General discussion

In this article, we have presented “real-life” CFS—a novel variant of continuous flash suppression that allows, for the first time, suppression of real-world objects from awareness. This is different from all existing methods of unconscious presentation of stimuli, which only suppress 2-D on-screen representations of items, making it very hard, if not impossible, to conduct studies in which the subject can actually dynamically interact with the suppressed stimuli—which is uniquely enabled by our method. In three experiments, we showed that this new method is potent enough to allow prolonged suppression durations for stimuli that are otherwise easily visible. In Experiment 1, we provided a proof of concept and established the efficiency of the method in suppressing real stimuli. Subjects reported that they did not see the stimuli at all in about 80% of the trials. This subjective measure was further validated by their chance performance in determining the location of the suppressed stimuli (right/left) in these trials. Experiment 2 showed that this suppression was potent enough to last as long as 6.13 s across subjects. To compare this suppression duration with that in the classical CFS paradigm, in Experiment 3 we presented pictures of the same stimuli, now on-screen, and measured their suppression durations. The mean suppression times were indeed similar.

The above results thus provide compelling evidence for the ability of the “real-life” CFS method to suppress real-life stimuli from awareness. This is especially important, given the growing acknowledgment of the benefits of using more ecological stimuli in cognitive science in general. For example, in the field of face processing, studies have moved from schematic faces, to real-life images of them, and even to dynamic movies of faces (Bernstein, Erez, Blank, & Yovel, 2017; Pitcher, Dilks, Saxe, Triantafyllou, & Kanwisher, 2011); similarly, in language processing, more studies are focusing on real-life discourse, presenting long stories rather than isolated words or sentences (Silbert, Honey, Simony, Poeppel, & Hasson, 2014). Our methodology allows researchers to do the same in the field of consciousness studies, using real-life objects, and to design studies that will allow varying stimulus dynamics and, more importantly, to introduce questions about sensorimotor contingencies. Indeed, real-life, 3-D objects have been shown to elicit differential processing from 2-D representations of the same objects (Freud et al., 2016; Gomez, Skiba, & Snow, 2018; Snow et al., 2011; Snow, Skiba, Coleman, & Berryhill, 2014). This highlights the importance of expanding our investigation to real-life stimuli: First, given the differential processing that real-life objects might yield, different responses and new patterns of results might be found. It is accordingly timely to examine whether the results obtained with 2-D on-screen representations generalize to real-life objects. Second, because real-life objects might evoke stronger signals and effects (Gomez et al., 2018; Snow et al., 2011; Snow et al., 2014), using them as stimuli might increase our chances to find effects during unconscious perception. In other words, because on-screen 2-D stimuli are processed in a less direct and immediate manner than the actual entities that they represent, it is possible that real stimuli would be processed to a larger degree, and would accordingly evoke stronger effects. Given the inherent challenge of studying unconscious processing—overcoming the typically weak signal evoked by impoverished stimuli (Greenwald, Draine, & Abrams, 1996)—this might be a fruitful venue of research.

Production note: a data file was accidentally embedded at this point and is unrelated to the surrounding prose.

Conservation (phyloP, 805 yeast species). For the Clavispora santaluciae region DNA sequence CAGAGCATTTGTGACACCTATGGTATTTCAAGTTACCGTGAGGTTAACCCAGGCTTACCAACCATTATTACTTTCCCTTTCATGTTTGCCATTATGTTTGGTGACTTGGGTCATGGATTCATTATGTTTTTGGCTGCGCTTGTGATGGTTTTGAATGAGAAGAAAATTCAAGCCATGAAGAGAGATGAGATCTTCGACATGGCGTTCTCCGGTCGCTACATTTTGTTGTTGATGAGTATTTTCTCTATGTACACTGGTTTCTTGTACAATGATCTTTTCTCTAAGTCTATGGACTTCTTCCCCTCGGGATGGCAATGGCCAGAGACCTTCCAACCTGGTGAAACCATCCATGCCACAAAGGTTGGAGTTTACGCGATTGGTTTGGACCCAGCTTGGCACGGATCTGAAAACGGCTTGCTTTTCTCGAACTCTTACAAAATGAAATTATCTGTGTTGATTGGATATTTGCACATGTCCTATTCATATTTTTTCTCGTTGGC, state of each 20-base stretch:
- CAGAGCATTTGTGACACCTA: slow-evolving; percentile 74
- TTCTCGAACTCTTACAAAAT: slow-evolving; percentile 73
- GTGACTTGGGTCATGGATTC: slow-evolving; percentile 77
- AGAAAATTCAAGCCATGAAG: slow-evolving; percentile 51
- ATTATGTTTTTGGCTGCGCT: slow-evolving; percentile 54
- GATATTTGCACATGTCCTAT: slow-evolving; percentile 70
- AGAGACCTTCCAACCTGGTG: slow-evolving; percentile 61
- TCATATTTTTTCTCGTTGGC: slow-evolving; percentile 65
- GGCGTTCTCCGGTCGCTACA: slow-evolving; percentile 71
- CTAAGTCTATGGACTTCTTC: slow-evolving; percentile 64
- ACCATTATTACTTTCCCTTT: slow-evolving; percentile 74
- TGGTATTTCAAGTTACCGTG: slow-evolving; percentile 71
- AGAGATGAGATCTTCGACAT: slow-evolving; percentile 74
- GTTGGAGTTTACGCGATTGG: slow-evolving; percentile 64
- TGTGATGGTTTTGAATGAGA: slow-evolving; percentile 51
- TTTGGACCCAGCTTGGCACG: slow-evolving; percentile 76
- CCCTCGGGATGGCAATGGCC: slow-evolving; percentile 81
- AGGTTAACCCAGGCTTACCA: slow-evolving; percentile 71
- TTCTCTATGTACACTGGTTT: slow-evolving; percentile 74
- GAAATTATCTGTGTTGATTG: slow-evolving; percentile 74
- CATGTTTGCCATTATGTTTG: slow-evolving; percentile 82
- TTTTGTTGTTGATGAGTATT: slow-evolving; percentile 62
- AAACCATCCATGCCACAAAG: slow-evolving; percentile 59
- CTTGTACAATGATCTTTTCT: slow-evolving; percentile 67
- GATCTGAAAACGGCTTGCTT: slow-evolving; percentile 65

The novel methodology we report here has its limitations, of course, which mainly stem from the current technological constraints of the AR hardware used for displaying the Mondrians. For example, at present the technique cannot mask the entire real-world environment around us, but only a somewhat limited area within the visual field, namely the area that can be presented with graphics. This becomes an issue when trying to suppress objects that are very close to the subject or that are very big. In addition, because eye-tracking solutions for AR are not yet common, the subject’s head and its distance from the suppressed object have to be fixed. Another potential issue is that of leakage—that is, residual perception of the suppressed stimulus by the dominant eye, which is supposed to see only the Mondrians. Potentially, light reflected off the to-be-suppressed objects may be strong enough to be seen by the eye to which the Mondrians are presented. Such crosstalk between the eyes (see Baker, Kaestner, & Gouws, 2016; see also Hesselmann, Darcy, Rothkirch, & Sterzer, 2018; Rothkirch & Hesselmann, 2018) can be avoided by simply placing a cover in front of the glasses on the side of the dominant eye, over the region of the visual field where the Mondrians are to be presented. Such a cover would prevent any information from the outside world penetrating the Mondrian display and accordingly reaching the dominant eye. Finally, for the specific goggles used here, there was a certain delay between the goggles and the computer, causing a delay in presentation times, as well as some jitter (see the supplementary information for further details), which renders our technique less useful for paradigms that require short stimulus presentation times. However, because advances in AR technology are common and rapid, we hope it will be possible to overcome these drawbacks soon.